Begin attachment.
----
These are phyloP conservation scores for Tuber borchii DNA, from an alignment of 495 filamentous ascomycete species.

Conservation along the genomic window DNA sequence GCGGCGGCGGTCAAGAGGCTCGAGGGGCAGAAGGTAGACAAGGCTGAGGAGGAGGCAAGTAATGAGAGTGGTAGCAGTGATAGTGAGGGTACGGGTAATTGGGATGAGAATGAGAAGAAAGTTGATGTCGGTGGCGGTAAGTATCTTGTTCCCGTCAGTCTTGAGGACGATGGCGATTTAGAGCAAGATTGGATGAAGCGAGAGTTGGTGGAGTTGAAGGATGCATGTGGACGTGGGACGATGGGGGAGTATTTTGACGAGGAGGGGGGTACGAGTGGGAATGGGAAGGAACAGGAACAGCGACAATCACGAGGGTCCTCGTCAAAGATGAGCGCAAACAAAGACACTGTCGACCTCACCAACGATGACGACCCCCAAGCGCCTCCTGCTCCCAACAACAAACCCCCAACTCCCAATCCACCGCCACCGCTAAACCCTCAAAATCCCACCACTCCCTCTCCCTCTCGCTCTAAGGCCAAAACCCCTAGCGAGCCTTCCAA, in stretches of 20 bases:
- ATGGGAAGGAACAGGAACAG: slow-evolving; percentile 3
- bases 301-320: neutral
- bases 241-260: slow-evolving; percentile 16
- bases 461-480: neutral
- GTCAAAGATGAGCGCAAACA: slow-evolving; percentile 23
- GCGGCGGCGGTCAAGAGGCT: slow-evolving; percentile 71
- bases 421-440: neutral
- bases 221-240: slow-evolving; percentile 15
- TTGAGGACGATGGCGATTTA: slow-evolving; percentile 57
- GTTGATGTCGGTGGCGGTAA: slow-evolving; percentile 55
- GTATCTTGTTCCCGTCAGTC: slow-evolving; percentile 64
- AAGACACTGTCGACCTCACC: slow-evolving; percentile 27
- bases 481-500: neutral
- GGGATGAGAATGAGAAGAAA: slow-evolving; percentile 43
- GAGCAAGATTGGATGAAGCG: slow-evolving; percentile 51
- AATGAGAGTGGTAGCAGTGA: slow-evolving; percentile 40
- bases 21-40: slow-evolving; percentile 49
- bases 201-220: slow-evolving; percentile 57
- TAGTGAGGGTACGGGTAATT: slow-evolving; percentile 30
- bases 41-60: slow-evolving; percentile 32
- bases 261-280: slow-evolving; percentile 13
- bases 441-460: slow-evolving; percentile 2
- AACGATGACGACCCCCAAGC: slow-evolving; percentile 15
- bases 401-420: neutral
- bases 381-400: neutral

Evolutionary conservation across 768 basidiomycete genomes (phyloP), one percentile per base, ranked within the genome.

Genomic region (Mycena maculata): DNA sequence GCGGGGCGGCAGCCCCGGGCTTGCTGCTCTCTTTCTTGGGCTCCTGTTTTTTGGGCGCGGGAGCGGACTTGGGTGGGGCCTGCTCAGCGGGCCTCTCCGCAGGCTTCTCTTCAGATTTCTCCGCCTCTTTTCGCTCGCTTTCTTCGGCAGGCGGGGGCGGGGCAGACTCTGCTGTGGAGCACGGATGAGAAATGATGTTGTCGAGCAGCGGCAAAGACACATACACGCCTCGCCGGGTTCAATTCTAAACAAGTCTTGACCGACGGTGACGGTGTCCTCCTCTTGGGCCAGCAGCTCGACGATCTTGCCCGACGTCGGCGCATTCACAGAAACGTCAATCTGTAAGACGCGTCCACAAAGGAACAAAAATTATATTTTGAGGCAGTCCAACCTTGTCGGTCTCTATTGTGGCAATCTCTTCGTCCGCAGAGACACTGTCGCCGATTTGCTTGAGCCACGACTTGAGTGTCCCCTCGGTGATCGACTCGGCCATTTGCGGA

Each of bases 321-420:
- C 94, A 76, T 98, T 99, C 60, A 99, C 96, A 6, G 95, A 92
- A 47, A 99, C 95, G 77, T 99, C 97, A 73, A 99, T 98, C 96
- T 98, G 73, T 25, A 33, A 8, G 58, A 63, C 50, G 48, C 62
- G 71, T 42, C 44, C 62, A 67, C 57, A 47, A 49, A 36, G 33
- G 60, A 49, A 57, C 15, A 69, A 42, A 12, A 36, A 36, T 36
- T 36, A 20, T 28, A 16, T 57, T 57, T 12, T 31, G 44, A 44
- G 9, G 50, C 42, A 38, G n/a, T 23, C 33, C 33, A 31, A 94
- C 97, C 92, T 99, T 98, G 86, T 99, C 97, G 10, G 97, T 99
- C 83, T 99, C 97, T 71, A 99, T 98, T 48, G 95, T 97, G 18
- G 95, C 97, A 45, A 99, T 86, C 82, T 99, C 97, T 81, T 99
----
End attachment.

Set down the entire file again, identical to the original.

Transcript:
These are phyloP conservation scores for Tuber borchii DNA, from an alignment of 495 filamentous ascomycete species.

Conservation along the genomic window DNA sequence GCGGCGGCGGTCAAGAGGCTCGAGGGGCAGAAGGTAGACAAGGCTGAGGAGGAGGCAAGTAATGAGAGTGGTAGCAGTGATAGTGAGGGTACGGGTAATTGGGATGAGAATGAGAAGAAAGTTGATGTCGGTGGCGGTAAGTATCTTGTTCCCGTCAGTCTTGAGGACGATGGCGATTTAGAGCAAGATTGGATGAAGCGAGAGTTGGTGGAGTTGAAGGATGCATGTGGACGTGGGACGATGGGGGAGTATTTTGACGAGGAGGGGGGTACGAGTGGGAATGGGAAGGAACAGGAACAGCGACAATCACGAGGGTCCTCGTCAAAGATGAGCGCAAACAAAGACACTGTCGACCTCACCAACGATGACGACCCCCAAGCGCCTCCTGCTCCCAACAACAAACCCCCAACTCCCAATCCACCGCCACCGCTAAACCCTCAAAATCCCACCACTCCCTCTCCCTCTCGCTCTAAGGCCAAAACCCCTAGCGAGCCTTCCAA, in stretches of 20 bases:
- ATGGGAAGGAACAGGAACAG: slow-evolving; percentile 3
- bases 301-320: neutral
- bases 241-260: slow-evolving; percentile 16
- bases 461-480: neutral
- GTCAAAGATGAGCGCAAACA: slow-evolving; percentile 23
- GCGGCGGCGGTCAAGAGGCT: slow-evolving; percentile 71
- bases 421-440: neutral
- bases 221-240: slow-evolving; percentile 15
- TTGAGGACGATGGCGATTTA: slow-evolving; percentile 57
- GTTGATGTCGGTGGCGGTAA: slow-evolving; percentile 55
- GTATCTTGTTCCCGTCAGTC: slow-evolving; percentile 64
- AAGACACTGTCGACCTCACC: slow-evolving; percentile 27
- bases 481-500: neutral
- GGGATGAGAATGAGAAGAAA: slow-evolving; percentile 43
- GAGCAAGATTGGATGAAGCG: slow-evolving; percentile 51
- AATGAGAGTGGTAGCAGTGA: slow-evolving; percentile 40
- bases 21-40: slow-evolving; percentile 49
- bases 201-220: slow-evolving; percentile 57
- TAGTGAGGGTACGGGTAATT: slow-evolving; percentile 30
- bases 41-60: slow-evolving; percentile 32
- bases 261-280: slow-evolving; percentile 13
- bases 441-460: slow-evolving; percentile 2
- AACGATGACGACCCCCAAGC: slow-evolving; percentile 15
- bases 401-420: neutral
- bases 381-400: neutral

Evolutionary conservation across 768 basidiomycete genomes (phyloP), one percentile per base, ranked within the genome.

Genomic region (Mycena maculata): DNA sequence GCGGGGCGGCAGCCCCGGGCTTGCTGCTCTCTTTCTTGGGCTCCTGTTTTTTGGGCGCGGGAGCGGACTTGGGTGGGGCCTGCTCAGCGGGCCTCTCCGCAGGCTTCTCTTCAGATTTCTCCGCCTCTTTTCGCTCGCTTTCTTCGGCAGGCGGGGGCGGGGCAGACTCTGCTGTGGAGCACGGATGAGAAATGATGTTGTCGAGCAGCGGCAAAGACACATACACGCCTCGCCGGGTTCAATTCTAAACAAGTCTTGACCGACGGTGACGGTGTCCTCCTCTTGGGCCAGCAGCTCGACGATCTTGCCCGACGTCGGCGCATTCACAGAAACGTCAATCTGTAAGACGCGTCCACAAAGGAACAAAAATTATATTTTGAGGCAGTCCAACCTTGTCGGTCTCTATTGTGGCAATCTCTTCGTCCGCAGAGACACTGTCGCCGATTTGCTTGAGCCACGACTTGAGTGTCCCCTCGGTGATCGACTCGGCCATTTGCGGA

Each of bases 321-420:
- C 94, A 76, T 98, T 99, C 60, A 99, C 96, A 6, G 95, A 92
- A 47, A 99, C 95, G 77, T 99, C 97, A 73, A 99, T 98, C 96
- T 98, G 73, T 25, A 33, A 8, G 58, A 63, C 50, G 48, C 62
- G 71, T 42, C 44, C 62, A 67, C 57, A 47, A 49, A 36, G 33
- G 60, A 49, A 57, C 15, A 69, A 42, A 12, A 36, A 36, T 36
- T 36, A 20, T 28, A 16, T 57, T 57, T 12, T 31, G 44, A 44
- G 9, G 50, C 42, A 38, G n/a, T 23, C 33, C 33, A 31, A 94
- C 97, C 92, T 99, T 98, G 86, T 99, C 97, G 10, G 97, T 99
- C 83, T 99, C 97, T 71, A 99, T 98, T 48, G 95, T 97, G 18
- G 95, C 97, A 45, A 99, T 86, C 82, T 99, C 97, T 81, T 99